http://forums.theregister.co.uk/forum/1/2013/08/14/peak_apple_samsung_has_double_market_share_of_iphone/#c_1925461

Additionally, your various reply on the number of iOS and Android users expressing a desire to switch to iOS being greater than those wishing to switch to Android also failed explain how in mature saturated markets, iOS is now taking market share off Android.

Oh and when I did a search on my old posts, I noticed back in 2012 you were given this data:

http://techcrunch.com/2012/04/21/real-time-research-ios-dominates-over-android-when-it-comes-to-usage-says-chitika/

http://www.androidauthority.com/iphone-owners-use-more-data-129207/

In this comment:

http://forums.theregister.co.uk/forum/2/2012/11/13/nexus_4_sells_out_in_30_minutes/#c_1620856

So you have a very long history of ignoring the data and changing the argument to suit your prejudices. Here's some more data for you - opening weekend sales of the various incarnations of iPhone at launch versus Samsung Galaxy handsets. Bet you'll never refer to this one again either:

http://www.asymco.com/2013/09/23/iphones-5c-and-5s-launch-performance-illustrated/

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Anonymous Coward

Re: This is clearly bollocks

tl;dr.

MtM (tm) - shorter and makes the same point ;)

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Re: @AC 08:39

its

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@Bob Vistakin

Because you're totally impartial Bob. Every sodding post you write is bitching about iPhone, iOS and how Apple is destroying the world.

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"They don't show the iOS settings app"

5th from right is the swipe-down settings.

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Fifth from the right? I've looked through the entire report, none of them show the settings screen for iOS. I'm not sure what you're trying to tell me.

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Re: This is clearly bollocks

Cognitive disabilities is the leading (number one) disability that society faces. As such, when designing an interface it needs to be an absolute requirement for consideration in the decision matrix. A simplified and concise interface is almost always the best approach to handle this.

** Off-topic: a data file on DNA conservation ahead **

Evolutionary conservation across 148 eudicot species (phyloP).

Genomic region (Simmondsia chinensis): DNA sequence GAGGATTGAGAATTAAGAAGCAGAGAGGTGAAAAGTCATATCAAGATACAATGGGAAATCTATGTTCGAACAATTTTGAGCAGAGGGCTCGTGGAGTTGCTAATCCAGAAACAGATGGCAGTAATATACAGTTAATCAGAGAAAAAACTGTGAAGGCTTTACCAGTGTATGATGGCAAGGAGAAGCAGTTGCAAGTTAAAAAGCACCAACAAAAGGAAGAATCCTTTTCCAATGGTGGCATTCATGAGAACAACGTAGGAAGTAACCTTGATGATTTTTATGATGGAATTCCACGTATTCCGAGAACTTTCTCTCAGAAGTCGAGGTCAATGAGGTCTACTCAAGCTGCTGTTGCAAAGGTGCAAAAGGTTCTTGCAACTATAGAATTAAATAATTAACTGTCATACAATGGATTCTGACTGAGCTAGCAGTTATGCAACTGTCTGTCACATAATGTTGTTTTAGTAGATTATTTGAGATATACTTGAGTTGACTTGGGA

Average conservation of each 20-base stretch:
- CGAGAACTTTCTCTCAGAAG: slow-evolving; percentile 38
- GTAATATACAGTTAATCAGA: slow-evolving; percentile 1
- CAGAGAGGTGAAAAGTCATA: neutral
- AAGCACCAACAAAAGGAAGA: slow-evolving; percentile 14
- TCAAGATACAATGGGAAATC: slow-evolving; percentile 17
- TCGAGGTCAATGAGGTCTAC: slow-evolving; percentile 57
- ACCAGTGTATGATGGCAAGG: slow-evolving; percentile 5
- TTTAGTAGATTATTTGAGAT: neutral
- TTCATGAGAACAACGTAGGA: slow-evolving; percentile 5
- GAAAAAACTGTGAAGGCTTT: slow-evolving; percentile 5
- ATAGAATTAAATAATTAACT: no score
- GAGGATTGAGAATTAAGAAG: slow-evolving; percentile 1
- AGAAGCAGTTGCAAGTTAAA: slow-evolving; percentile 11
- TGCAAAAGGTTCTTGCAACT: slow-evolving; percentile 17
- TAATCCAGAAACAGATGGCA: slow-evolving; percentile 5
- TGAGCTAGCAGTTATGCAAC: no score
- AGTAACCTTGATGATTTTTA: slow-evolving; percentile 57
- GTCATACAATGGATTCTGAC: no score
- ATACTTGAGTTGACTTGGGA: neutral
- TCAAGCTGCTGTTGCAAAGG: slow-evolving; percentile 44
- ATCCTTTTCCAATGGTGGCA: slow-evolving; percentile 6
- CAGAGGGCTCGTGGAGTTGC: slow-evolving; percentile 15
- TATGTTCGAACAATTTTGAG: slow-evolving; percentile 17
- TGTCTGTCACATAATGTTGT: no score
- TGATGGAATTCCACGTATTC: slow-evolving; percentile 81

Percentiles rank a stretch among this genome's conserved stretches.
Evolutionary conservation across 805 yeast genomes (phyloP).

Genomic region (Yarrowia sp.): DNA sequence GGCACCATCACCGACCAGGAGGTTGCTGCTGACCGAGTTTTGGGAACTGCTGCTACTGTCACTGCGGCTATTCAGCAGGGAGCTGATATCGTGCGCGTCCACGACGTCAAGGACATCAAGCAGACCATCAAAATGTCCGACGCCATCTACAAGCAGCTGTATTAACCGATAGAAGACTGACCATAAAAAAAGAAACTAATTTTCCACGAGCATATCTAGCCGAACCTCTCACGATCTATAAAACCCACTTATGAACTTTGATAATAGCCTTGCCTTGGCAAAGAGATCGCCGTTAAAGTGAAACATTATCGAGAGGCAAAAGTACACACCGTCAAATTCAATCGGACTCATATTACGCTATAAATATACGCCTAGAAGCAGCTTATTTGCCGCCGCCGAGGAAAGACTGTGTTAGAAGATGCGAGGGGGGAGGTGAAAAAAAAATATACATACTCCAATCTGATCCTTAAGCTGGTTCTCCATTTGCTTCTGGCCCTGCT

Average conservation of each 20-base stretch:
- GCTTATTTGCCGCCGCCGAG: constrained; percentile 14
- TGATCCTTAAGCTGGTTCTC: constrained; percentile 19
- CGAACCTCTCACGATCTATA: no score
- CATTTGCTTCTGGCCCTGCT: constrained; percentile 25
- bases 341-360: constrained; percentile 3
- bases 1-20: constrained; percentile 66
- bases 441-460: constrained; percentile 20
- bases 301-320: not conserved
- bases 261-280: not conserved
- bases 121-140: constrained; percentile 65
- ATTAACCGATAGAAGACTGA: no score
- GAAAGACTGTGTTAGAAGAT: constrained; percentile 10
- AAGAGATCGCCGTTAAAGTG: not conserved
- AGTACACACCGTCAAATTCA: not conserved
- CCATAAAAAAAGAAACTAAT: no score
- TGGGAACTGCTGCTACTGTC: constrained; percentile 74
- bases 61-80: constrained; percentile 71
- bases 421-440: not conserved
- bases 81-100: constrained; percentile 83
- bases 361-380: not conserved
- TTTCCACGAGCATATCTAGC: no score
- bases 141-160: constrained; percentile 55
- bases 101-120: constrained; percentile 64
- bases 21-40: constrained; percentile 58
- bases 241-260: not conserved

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Anonymous Coward

Re: This is clearly bollocks

Sticking with copy/paste is not a good design.

I was hoping for Apple to find a new smother way that never needed to use copy or paste.

Something with every object being able to do any task with. E.g. marking a text, and then just get it into the mail you wanted to copy it to, without having to press copy and then paste.

But designing a system like that is a huge task. Apple was not able to solve it.

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so does that mean

that Android is better for technical users? I assume yes.. If I can find one I plan to get a 64GB GSM Note 3, so far only seen 32GB. Never really used Android before (or IOS), currently on WebOS.

I'd wager Samsung isn't too worried given the profits they've been making.

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Anonymous Coward

Re: so does that mean

Er, just because something is simpler doesn't mean it's not as good for technical people. That's a pretty glaring logical fallacy. Witness OS X. Preferred simultaneously by the least and most technical people I know. And I don't think I'm alone. Google developers overwhelmingly use OS X, as do almost all the elderly, non-technical people I know.

In any case, which phone OS is better for you depends on what you want from your phone. If you want to stream files to VLC as you're downloading them with bittorrent while typing in their names with a custom 3rd party keyboard app, then Android is your OS.